10 career-altering third albums from bands in the 1960s and '70s

Things changed for these groups with their third full-length releases.
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ROCKET TO RUSSIA by Ramones (1977)

Ramones came of age with Rocket to Russia. It was the final album with their original lineup – drummer Tommy moved to the production side of things immediately afterward. The quartet, who were still learning their instruments when they released their debut a year before, had gotten better, and their label, Sire, seeing great potential in the punk rock boom of the late ‘70s, invested more heavily in the production. Consequently, Rocket to Russia simply sounds better than the first two releases.

And the songs were getting better too. ”Rockaway Beach” was an impossibly catchy homage to their home. “Sheena Was a Punk Rocker” sounded like the Beach Boys but painted a sharp portrait of the type of fan the boys from California rarely encountered. Certainly not while surfing. Maybe while crowd surfing. “Teenage Lobotomy” is an outright anthem about...see if you can guess. “Guess I’ll have to break the news – That I’ve got no mind to lose.”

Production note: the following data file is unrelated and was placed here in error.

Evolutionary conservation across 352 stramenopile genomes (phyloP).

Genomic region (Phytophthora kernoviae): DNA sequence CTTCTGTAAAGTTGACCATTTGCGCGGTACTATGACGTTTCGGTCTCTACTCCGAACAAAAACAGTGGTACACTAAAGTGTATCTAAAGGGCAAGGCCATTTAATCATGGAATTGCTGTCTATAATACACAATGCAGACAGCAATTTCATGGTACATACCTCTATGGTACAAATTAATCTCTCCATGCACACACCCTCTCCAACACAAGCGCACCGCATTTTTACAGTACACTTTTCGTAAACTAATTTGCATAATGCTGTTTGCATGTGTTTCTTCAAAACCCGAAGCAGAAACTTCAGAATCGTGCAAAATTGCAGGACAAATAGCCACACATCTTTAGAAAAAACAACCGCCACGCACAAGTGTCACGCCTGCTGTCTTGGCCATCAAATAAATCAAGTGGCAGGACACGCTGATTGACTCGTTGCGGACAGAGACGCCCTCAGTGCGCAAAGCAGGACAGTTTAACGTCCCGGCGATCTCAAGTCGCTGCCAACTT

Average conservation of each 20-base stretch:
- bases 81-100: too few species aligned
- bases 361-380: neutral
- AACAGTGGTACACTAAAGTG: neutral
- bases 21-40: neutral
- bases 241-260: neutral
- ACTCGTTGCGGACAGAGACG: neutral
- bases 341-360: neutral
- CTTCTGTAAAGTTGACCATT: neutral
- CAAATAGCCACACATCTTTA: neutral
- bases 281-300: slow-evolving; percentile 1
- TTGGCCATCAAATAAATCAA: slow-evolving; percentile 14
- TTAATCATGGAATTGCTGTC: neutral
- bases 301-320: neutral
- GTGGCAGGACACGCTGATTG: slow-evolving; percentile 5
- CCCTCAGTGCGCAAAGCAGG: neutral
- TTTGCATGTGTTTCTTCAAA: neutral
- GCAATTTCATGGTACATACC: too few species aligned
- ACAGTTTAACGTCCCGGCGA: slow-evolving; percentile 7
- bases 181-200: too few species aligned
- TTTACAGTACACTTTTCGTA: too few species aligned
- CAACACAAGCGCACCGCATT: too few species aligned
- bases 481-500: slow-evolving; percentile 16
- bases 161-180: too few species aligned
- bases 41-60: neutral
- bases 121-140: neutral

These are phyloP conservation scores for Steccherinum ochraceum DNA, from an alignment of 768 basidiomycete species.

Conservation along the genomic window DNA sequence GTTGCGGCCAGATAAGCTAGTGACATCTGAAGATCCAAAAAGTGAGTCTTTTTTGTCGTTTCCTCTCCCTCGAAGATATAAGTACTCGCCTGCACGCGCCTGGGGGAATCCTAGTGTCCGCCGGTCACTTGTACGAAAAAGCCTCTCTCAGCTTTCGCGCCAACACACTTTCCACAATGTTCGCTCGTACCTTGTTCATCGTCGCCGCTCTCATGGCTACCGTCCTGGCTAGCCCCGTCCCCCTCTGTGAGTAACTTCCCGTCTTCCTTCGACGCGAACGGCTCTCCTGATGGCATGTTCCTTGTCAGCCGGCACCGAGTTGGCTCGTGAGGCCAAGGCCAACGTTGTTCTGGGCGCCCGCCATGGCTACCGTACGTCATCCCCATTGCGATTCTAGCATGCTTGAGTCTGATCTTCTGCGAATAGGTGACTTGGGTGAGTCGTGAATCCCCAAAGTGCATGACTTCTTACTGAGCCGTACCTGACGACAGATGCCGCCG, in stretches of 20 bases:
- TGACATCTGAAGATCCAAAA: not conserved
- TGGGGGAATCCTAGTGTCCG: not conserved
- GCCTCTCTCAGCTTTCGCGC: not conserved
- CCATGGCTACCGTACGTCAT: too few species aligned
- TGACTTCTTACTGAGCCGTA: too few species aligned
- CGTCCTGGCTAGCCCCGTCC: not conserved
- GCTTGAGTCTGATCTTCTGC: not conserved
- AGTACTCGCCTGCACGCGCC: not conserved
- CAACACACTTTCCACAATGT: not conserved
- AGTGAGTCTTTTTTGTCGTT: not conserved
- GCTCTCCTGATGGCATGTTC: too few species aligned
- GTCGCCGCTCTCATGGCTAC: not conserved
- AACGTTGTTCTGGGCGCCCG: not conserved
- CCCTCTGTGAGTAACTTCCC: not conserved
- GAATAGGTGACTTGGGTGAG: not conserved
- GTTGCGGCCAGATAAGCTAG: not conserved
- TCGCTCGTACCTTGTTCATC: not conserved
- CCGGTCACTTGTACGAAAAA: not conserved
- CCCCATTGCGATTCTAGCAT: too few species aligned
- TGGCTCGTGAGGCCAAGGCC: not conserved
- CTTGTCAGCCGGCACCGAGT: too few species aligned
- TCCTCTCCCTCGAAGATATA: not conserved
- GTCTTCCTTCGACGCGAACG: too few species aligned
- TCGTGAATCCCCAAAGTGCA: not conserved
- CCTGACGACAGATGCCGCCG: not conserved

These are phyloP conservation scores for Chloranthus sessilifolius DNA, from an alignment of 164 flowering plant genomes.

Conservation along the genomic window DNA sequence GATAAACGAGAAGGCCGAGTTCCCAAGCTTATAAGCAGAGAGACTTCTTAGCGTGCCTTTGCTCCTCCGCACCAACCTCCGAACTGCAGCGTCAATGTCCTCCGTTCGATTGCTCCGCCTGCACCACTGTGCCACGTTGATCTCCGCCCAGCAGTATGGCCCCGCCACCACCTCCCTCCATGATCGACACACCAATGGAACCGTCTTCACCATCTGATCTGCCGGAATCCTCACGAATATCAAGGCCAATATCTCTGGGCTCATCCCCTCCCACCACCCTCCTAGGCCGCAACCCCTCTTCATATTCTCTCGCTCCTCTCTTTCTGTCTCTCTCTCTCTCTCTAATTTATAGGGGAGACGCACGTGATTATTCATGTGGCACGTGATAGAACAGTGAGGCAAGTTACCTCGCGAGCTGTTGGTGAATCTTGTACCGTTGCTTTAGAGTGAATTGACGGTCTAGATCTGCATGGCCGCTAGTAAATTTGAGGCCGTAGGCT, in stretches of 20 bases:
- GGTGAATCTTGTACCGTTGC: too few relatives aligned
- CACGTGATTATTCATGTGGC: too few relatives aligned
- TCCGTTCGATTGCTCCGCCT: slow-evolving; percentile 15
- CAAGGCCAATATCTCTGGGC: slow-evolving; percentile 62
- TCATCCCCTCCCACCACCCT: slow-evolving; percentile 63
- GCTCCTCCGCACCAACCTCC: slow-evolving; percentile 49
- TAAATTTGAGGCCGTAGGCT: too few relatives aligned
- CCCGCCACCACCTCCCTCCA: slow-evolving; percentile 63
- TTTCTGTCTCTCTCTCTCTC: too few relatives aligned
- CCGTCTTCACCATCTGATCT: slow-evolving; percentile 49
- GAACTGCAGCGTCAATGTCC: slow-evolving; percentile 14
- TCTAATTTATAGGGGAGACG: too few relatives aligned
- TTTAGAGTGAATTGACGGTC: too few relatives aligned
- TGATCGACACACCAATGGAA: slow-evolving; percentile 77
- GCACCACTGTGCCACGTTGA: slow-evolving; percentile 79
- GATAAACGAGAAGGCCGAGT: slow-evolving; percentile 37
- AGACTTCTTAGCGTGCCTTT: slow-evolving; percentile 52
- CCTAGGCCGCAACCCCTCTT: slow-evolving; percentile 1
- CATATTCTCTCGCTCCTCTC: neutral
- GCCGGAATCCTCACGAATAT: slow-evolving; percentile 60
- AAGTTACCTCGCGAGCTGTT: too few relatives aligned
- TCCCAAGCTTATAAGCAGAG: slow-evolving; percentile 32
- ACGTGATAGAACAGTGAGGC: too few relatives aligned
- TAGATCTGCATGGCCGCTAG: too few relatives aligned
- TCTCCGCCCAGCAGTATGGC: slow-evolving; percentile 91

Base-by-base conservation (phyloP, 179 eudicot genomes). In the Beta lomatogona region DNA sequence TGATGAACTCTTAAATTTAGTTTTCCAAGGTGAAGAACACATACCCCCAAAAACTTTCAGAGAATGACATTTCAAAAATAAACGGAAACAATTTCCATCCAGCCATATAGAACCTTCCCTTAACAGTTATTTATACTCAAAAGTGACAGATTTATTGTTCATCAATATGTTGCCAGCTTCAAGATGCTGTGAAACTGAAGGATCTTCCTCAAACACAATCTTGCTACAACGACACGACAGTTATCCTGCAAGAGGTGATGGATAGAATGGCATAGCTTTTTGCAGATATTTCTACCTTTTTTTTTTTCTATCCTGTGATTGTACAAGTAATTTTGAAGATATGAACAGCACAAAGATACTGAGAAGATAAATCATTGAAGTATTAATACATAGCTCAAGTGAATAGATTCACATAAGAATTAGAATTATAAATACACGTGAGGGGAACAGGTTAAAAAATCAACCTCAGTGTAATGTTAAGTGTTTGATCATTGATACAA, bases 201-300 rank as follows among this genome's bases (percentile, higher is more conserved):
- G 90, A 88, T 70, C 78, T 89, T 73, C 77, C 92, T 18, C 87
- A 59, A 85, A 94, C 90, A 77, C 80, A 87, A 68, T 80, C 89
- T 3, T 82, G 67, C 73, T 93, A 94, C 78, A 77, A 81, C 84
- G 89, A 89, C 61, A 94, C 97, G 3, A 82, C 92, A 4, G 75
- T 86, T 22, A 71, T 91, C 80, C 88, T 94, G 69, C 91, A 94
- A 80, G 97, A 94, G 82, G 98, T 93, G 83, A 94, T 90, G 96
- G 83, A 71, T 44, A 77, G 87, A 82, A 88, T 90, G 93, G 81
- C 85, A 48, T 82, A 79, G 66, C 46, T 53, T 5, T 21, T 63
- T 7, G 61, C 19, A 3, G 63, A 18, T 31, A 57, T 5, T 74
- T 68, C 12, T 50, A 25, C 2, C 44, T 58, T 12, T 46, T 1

Those are some highlights, but all 14 of its tracks (in just over 30 minutes) are fast and fun. The album cracked the top 50 in the US and produced the band’s first (and only) charting singles on the mainstream charts. Rocket to Russia was an early indication that punk rock could be clever and well-produced and that it was a genre that had the potential to reach out from inner-city barrooms into suburban basements and become something of a mainstream force.